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Running head: ETHICAL IMPLICATIONS 1

Ethical Implications of Target Marketing

Jhembert Perdomo

MKT/554 – Consumer Behavior

April 12, 2010

Jim Lyons
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Ethical Implications of Target Marketing

“Target Marketing involves breaking a market into segments and then concentrating your

marketing efforts on one or a few key segments. The beauty of target marketing is that it makes

the promotion, pricing and distribution of your products and/or services easier and more cost-

effective. Target marketing provides a focus to all of your marketing activities” (Ward, 2010).

If a large toy manufacturer such as Mattel decides to target its latest hot wheels® race

track to boys between the ages of 6 and 10 with heavy advertising in the cartoon network

nobody will ever challenge that because safe toys and boys are meant for each other; however, if

a company such as R. J. Reynolds deploys moderate advertisement for its Kool brand in a

skateboarding magazine such as Thrasher portraying some “tricked out” green skateboards, some

groups may find the potential targeting of teenagers and young adults alike unethical even

though cigarettes are a legal product available to adults 18 years of age and older who also read

the magazine.

So the question is how come other products perceived as harmful yet legal such as alcohol

and firearms don’t face the same level of scrutiny? Media reports suggest that criticism arises

when products considered by society to be inherently or potentially harmful are targeted to

market segments that are disadvantaged in some way. Laczniak and Murphy (1993) draw a

distinction between products that are harmful to all users, such as cigarettes, and those that are

potentially harmful when abused, such as alcohol or firearms (Rittenburg & Parthasarathy,

1997).

Disadvantaged segments involve those consumers that because of their age, background,

economical or even physical condition among others cannot make an informed, educated or even

a rational decision; on the other hand, companies that choose to target these customers with
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potentially harmful products while being fully aware of their current conditions may be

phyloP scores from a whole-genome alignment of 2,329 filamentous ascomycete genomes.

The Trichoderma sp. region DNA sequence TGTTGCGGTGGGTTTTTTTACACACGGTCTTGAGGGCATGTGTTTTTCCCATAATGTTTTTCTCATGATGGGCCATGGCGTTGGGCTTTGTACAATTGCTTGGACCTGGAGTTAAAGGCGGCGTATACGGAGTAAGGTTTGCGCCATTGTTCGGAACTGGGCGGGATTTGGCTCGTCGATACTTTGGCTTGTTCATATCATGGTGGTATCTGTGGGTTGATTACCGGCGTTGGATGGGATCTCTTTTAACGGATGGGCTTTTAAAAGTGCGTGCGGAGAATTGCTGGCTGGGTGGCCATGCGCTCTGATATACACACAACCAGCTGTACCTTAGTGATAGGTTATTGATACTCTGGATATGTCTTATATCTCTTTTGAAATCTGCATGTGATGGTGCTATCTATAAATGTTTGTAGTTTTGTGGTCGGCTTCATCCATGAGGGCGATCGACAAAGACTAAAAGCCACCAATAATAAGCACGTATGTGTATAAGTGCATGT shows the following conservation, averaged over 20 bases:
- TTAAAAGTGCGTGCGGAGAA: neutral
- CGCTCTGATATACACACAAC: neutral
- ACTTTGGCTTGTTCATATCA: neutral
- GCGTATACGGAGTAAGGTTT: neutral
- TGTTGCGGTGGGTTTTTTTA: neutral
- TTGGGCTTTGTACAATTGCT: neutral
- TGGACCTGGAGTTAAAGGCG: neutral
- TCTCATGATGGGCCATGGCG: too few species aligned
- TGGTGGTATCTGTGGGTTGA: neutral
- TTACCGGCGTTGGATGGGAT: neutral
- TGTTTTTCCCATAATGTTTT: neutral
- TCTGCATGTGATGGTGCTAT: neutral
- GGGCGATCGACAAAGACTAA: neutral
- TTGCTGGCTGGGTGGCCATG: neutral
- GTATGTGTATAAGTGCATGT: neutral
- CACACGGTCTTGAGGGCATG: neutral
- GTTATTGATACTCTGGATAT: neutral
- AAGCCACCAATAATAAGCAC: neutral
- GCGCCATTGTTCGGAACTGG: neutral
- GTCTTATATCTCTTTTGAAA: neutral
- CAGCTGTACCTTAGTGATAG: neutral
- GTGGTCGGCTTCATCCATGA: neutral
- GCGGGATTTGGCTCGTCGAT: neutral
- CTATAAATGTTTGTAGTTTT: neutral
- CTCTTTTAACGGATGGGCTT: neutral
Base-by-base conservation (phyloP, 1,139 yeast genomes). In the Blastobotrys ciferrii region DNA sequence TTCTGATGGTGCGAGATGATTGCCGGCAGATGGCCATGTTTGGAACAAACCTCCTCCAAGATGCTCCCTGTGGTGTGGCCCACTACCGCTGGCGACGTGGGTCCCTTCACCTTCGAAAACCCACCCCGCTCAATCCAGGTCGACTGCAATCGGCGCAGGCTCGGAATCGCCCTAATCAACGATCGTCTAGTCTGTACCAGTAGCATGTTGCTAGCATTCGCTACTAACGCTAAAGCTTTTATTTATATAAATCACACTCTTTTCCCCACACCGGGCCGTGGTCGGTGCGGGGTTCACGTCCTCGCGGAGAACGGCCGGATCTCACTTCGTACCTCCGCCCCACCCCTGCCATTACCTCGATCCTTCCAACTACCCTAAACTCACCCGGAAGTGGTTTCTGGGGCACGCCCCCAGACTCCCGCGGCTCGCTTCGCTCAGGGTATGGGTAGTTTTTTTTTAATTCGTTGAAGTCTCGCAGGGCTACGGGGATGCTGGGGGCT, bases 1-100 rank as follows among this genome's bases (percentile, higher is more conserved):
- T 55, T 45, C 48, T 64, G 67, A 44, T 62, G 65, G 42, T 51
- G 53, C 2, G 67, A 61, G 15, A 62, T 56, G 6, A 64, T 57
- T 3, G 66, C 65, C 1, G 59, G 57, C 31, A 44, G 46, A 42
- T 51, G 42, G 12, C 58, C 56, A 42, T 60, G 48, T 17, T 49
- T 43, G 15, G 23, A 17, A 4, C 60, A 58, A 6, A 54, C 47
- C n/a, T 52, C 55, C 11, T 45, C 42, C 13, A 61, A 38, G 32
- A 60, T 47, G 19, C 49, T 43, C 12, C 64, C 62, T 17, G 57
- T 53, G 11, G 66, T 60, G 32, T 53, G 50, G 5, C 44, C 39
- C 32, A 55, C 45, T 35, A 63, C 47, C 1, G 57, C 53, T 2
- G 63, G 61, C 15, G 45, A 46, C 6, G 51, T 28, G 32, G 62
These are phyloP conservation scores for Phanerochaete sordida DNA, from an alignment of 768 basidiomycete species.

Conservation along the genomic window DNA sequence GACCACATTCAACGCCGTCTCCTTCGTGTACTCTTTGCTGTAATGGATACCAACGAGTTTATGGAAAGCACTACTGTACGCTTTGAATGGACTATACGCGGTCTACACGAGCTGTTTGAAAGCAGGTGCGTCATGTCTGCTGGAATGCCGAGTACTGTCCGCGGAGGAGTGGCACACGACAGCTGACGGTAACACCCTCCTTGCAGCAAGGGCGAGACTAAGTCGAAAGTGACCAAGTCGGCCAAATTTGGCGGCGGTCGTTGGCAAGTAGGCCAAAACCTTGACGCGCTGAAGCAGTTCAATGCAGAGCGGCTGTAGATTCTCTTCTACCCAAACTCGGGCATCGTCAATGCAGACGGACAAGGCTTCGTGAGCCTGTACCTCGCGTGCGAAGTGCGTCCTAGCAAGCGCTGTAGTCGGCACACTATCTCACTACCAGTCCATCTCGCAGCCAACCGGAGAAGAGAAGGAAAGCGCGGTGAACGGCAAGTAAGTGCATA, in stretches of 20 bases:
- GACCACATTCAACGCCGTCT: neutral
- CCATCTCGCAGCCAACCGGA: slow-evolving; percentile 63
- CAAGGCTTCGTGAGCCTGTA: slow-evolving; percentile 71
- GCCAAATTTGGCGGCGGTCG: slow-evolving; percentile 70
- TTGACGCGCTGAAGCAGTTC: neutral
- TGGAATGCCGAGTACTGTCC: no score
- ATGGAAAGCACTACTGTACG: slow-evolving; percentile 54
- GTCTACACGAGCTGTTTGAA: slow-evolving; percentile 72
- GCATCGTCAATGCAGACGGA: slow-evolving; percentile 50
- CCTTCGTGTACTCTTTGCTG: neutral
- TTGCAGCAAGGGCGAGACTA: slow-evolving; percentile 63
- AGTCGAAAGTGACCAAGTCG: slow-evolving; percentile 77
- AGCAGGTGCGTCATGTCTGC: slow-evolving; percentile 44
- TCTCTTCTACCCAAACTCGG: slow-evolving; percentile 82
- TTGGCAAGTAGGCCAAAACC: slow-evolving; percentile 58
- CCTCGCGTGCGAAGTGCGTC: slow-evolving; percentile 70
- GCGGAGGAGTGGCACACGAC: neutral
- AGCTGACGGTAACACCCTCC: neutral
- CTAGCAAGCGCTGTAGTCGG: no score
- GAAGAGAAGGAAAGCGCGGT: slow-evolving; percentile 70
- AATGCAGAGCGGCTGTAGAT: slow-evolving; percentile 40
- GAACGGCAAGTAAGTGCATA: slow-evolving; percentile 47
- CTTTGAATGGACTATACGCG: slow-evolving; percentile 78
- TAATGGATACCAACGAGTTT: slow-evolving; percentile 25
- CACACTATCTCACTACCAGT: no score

perceived as unethical as well as their actions.

Companies such as McDonald’s have received great criticism for targeting children by

using their happy meals with toys and Ronald McDonald to introduce them to some products

high in fat and calories that can eventually contribute to a growing obese population in the

United States. The criticism has gone as far as to the courts where a class action lawsuit against

McDonald’s was dismissed in 2003 (Wald, 2003). McDonald’s has addressed the criticism by

using zero trans fat oil and by now promoting healthier choices such as salads and wraps.

The American Marketing Association (AMA) in its ethical norms indicates that marketers

should not harm, should foster truth in the marketing system and embrace ethical values

(American Marketing Association, 2010). One of the ethical values is responsibility which they

define as “to accept the consequences of our marketing decisions and strategies” (American

Marketing Association, 2010); so since they AMA is not a regulatory entity then what can it do

to ensure that target marketing is not exploited? Perhaps the best approach to answer this

question is by proposing that the AMA takes advantage of the power of social media and its

online communities; unethical companies can take advantage of ignorance, naiveness and lack of

judgement of some consumers so by developing campaigns that can educate them, consumers

can make more informed decisions; therefore, leveling the field.

Having several groups in Facebook, one for alcohol, another one for tobacco and so on as

well as having key promoters of this initiative blog on Twitter can have a great impact in our

youth since Facebook’s largest demographic concentration remains the college crowd of 18-24

year olds (40.8%) (Corbett, 2009).


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Conclusion

Although target marketing is a strategy proven effective to maximize the results of a company’s

marketing efforts, it can become an unethical practice when the promotion of products that

society perceives as potentially harmful is made to a group of consumers that are in some way in

disadvantage whether because of their age, level of education, economical situation, etc. The

American Marketing Association can level the field by educating consumers through the use of

social media and power of online communities.


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Bibliography

American Marketing Association. (2010). Statement of Ethics . Retrieved April 10, 2010, from

Marketing Power: http://www.marketingpower.com/AboutAMA/Pages/Statement%20of

%20Ethics.aspx

Corbett, P. C. (2009, January 5). 2009 Facebook Demographics and Statistics Report. Retrieved

April 11, 2010, from istrategylabs.com: http://www.istrategylabs.com/2009/01/2009-facebook-

demographics-and-statistics-report-276-growth-in-35-54-year-old-users/

Rittenburg, T. L., & Parthasarathy, M. (1997). Ethical implications of target market selection.

Retrieved April 10, 2010, from University of Maryiland University College:

http://polaris.umuc.edu/~rouellet/tman613sp99/suppread/Paper23.htm#Citation

Wald, J. (2003, February 17). McDonald's obesity suit tossed. Retrieved April 10, 2010, from

cnn.com: http://money.cnn.com/2003/01/22/news/companies/mcdonalds/

Ward, S. (2010). Target Marketing. Retrieved April 10, 2010, from About.com:

http://sbinfocanada.about.com/od/marketing/g/targetmarketing.htm